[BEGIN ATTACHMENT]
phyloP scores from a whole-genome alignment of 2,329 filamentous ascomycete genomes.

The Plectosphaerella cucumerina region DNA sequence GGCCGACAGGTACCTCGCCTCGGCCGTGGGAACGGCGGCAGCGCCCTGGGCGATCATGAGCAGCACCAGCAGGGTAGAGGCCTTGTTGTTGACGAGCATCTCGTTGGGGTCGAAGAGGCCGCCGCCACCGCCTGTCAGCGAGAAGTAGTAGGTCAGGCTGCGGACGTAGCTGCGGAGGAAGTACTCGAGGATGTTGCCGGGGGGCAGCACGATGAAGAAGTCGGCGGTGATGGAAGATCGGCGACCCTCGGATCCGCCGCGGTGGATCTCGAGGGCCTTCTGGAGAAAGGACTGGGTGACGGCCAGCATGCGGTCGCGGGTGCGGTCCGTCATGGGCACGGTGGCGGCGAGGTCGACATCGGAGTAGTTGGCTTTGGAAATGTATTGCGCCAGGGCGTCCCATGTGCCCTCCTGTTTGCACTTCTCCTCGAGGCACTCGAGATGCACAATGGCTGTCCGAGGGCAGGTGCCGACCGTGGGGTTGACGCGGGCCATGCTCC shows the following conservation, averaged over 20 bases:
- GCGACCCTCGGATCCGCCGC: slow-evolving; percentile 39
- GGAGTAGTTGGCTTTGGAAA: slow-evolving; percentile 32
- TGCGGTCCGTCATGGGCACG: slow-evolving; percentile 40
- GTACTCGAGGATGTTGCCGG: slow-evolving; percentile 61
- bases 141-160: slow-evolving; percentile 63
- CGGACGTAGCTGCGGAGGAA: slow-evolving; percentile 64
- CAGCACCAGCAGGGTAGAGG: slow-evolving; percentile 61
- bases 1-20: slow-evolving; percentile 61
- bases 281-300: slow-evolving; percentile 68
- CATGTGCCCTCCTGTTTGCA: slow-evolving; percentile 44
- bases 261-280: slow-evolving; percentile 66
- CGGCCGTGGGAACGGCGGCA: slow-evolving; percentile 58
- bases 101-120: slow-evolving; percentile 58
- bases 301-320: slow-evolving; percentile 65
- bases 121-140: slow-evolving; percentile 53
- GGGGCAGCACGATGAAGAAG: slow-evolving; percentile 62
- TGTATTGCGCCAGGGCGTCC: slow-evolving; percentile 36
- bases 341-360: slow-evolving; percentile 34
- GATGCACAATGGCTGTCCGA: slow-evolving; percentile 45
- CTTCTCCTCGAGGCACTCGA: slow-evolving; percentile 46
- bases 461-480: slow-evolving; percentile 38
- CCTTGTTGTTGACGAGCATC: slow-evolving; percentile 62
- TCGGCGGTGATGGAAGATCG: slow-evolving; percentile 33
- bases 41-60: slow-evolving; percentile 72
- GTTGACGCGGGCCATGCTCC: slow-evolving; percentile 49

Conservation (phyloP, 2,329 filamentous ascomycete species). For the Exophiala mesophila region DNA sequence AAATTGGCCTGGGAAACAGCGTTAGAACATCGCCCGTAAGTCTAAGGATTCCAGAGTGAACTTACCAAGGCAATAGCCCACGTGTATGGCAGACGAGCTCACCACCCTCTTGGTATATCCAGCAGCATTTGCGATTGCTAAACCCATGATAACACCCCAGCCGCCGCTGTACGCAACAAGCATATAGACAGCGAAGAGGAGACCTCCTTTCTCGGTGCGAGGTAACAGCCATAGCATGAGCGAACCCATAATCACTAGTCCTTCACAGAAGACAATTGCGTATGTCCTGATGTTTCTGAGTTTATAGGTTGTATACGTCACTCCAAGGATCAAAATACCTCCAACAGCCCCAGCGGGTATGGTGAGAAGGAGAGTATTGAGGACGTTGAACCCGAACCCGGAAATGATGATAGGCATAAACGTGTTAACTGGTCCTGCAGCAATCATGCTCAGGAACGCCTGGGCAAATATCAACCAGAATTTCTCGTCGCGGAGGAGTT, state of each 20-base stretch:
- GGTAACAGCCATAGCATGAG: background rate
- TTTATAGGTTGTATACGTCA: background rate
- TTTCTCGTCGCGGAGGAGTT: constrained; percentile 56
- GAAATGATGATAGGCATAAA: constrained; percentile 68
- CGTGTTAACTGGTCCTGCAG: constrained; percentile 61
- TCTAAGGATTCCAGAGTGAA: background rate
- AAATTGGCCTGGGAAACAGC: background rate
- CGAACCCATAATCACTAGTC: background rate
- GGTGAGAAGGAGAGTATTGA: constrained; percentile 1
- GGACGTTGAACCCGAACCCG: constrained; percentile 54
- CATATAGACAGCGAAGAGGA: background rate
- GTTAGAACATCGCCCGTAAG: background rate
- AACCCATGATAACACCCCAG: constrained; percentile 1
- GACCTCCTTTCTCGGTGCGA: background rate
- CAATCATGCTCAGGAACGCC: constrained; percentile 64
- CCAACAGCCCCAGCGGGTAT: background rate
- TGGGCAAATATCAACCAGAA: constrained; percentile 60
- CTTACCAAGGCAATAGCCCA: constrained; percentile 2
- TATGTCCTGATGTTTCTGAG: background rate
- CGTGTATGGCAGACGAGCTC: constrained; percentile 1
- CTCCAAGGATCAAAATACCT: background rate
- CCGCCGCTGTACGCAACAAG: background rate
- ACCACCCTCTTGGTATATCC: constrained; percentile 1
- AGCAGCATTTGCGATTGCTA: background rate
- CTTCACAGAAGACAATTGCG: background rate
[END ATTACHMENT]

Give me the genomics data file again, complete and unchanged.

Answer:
phyloP scores from a whole-genome alignment of 2,329 filamentous ascomycete genomes.

The Plectosphaerella cucumerina region DNA sequence GGCCGACAGGTACCTCGCCTCGGCCGTGGGAACGGCGGCAGCGCCCTGGGCGATCATGAGCAGCACCAGCAGGGTAGAGGCCTTGTTGTTGACGAGCATCTCGTTGGGGTCGAAGAGGCCGCCGCCACCGCCTGTCAGCGAGAAGTAGTAGGTCAGGCTGCGGACGTAGCTGCGGAGGAAGTACTCGAGGATGTTGCCGGGGGGCAGCACGATGAAGAAGTCGGCGGTGATGGAAGATCGGCGACCCTCGGATCCGCCGCGGTGGATCTCGAGGGCCTTCTGGAGAAAGGACTGGGTGACGGCCAGCATGCGGTCGCGGGTGCGGTCCGTCATGGGCACGGTGGCGGCGAGGTCGACATCGGAGTAGTTGGCTTTGGAAATGTATTGCGCCAGGGCGTCCCATGTGCCCTCCTGTTTGCACTTCTCCTCGAGGCACTCGAGATGCACAATGGCTGTCCGAGGGCAGGTGCCGACCGTGGGGTTGACGCGGGCCATGCTCC shows the following conservation, averaged over 20 bases:
- GCGACCCTCGGATCCGCCGC: slow-evolving; percentile 39
- GGAGTAGTTGGCTTTGGAAA: slow-evolving; percentile 32
- TGCGGTCCGTCATGGGCACG: slow-evolving; percentile 40
- GTACTCGAGGATGTTGCCGG: slow-evolving; percentile 61
- bases 141-160: slow-evolving; percentile 63
- CGGACGTAGCTGCGGAGGAA: slow-evolving; percentile 64
- CAGCACCAGCAGGGTAGAGG: slow-evolving; percentile 61
- bases 1-20: slow-evolving; percentile 61
- bases 281-300: slow-evolving; percentile 68
- CATGTGCCCTCCTGTTTGCA: slow-evolving; percentile 44
- bases 261-280: slow-evolving; percentile 66
- CGGCCGTGGGAACGGCGGCA: slow-evolving; percentile 58
- bases 101-120: slow-evolving; percentile 58
- bases 301-320: slow-evolving; percentile 65
- bases 121-140: slow-evolving; percentile 53
- GGGGCAGCACGATGAAGAAG: slow-evolving; percentile 62
- TGTATTGCGCCAGGGCGTCC: slow-evolving; percentile 36
- bases 341-360: slow-evolving; percentile 34
- GATGCACAATGGCTGTCCGA: slow-evolving; percentile 45
- CTTCTCCTCGAGGCACTCGA: slow-evolving; percentile 46
- bases 461-480: slow-evolving; percentile 38
- CCTTGTTGTTGACGAGCATC: slow-evolving; percentile 62
- TCGGCGGTGATGGAAGATCG: slow-evolving; percentile 33
- bases 41-60: slow-evolving; percentile 72
- GTTGACGCGGGCCATGCTCC: slow-evolving; percentile 49

Conservation (phyloP, 2,329 filamentous ascomycete species). For the Exophiala mesophila region DNA sequence AAATTGGCCTGGGAAACAGCGTTAGAACATCGCCCGTAAGTCTAAGGATTCCAGAGTGAACTTACCAAGGCAATAGCCCACGTGTATGGCAGACGAGCTCACCACCCTCTTGGTATATCCAGCAGCATTTGCGATTGCTAAACCCATGATAACACCCCAGCCGCCGCTGTACGCAACAAGCATATAGACAGCGAAGAGGAGACCTCCTTTCTCGGTGCGAGGTAACAGCCATAGCATGAGCGAACCCATAATCACTAGTCCTTCACAGAAGACAATTGCGTATGTCCTGATGTTTCTGAGTTTATAGGTTGTATACGTCACTCCAAGGATCAAAATACCTCCAACAGCCCCAGCGGGTATGGTGAGAAGGAGAGTATTGAGGACGTTGAACCCGAACCCGGAAATGATGATAGGCATAAACGTGTTAACTGGTCCTGCAGCAATCATGCTCAGGAACGCCTGGGCAAATATCAACCAGAATTTCTCGTCGCGGAGGAGTT, state of each 20-base stretch:
- GGTAACAGCCATAGCATGAG: background rate
- TTTATAGGTTGTATACGTCA: background rate
- TTTCTCGTCGCGGAGGAGTT: constrained; percentile 56
- GAAATGATGATAGGCATAAA: constrained; percentile 68
- CGTGTTAACTGGTCCTGCAG: constrained; percentile 61
- TCTAAGGATTCCAGAGTGAA: background rate
- AAATTGGCCTGGGAAACAGC: background rate
- CGAACCCATAATCACTAGTC: background rate
- GGTGAGAAGGAGAGTATTGA: constrained; percentile 1
- GGACGTTGAACCCGAACCCG: constrained; percentile 54
- CATATAGACAGCGAAGAGGA: background rate
- GTTAGAACATCGCCCGTAAG: background rate
- AACCCATGATAACACCCCAG: constrained; percentile 1
- GACCTCCTTTCTCGGTGCGA: background rate
- CAATCATGCTCAGGAACGCC: constrained; percentile 64
- CCAACAGCCCCAGCGGGTAT: background rate
- TGGGCAAATATCAACCAGAA: constrained; percentile 60
- CTTACCAAGGCAATAGCCCA: constrained; percentile 2
- TATGTCCTGATGTTTCTGAG: background rate
- CGTGTATGGCAGACGAGCTC: constrained; percentile 1
- CTCCAAGGATCAAAATACCT: background rate
- CCGCCGCTGTACGCAACAAG: background rate
- ACCACCCTCTTGGTATATCC: constrained; percentile 1
- AGCAGCATTTGCGATTGCTA: background rate
- CTTCACAGAAGACAATTGCG: background rate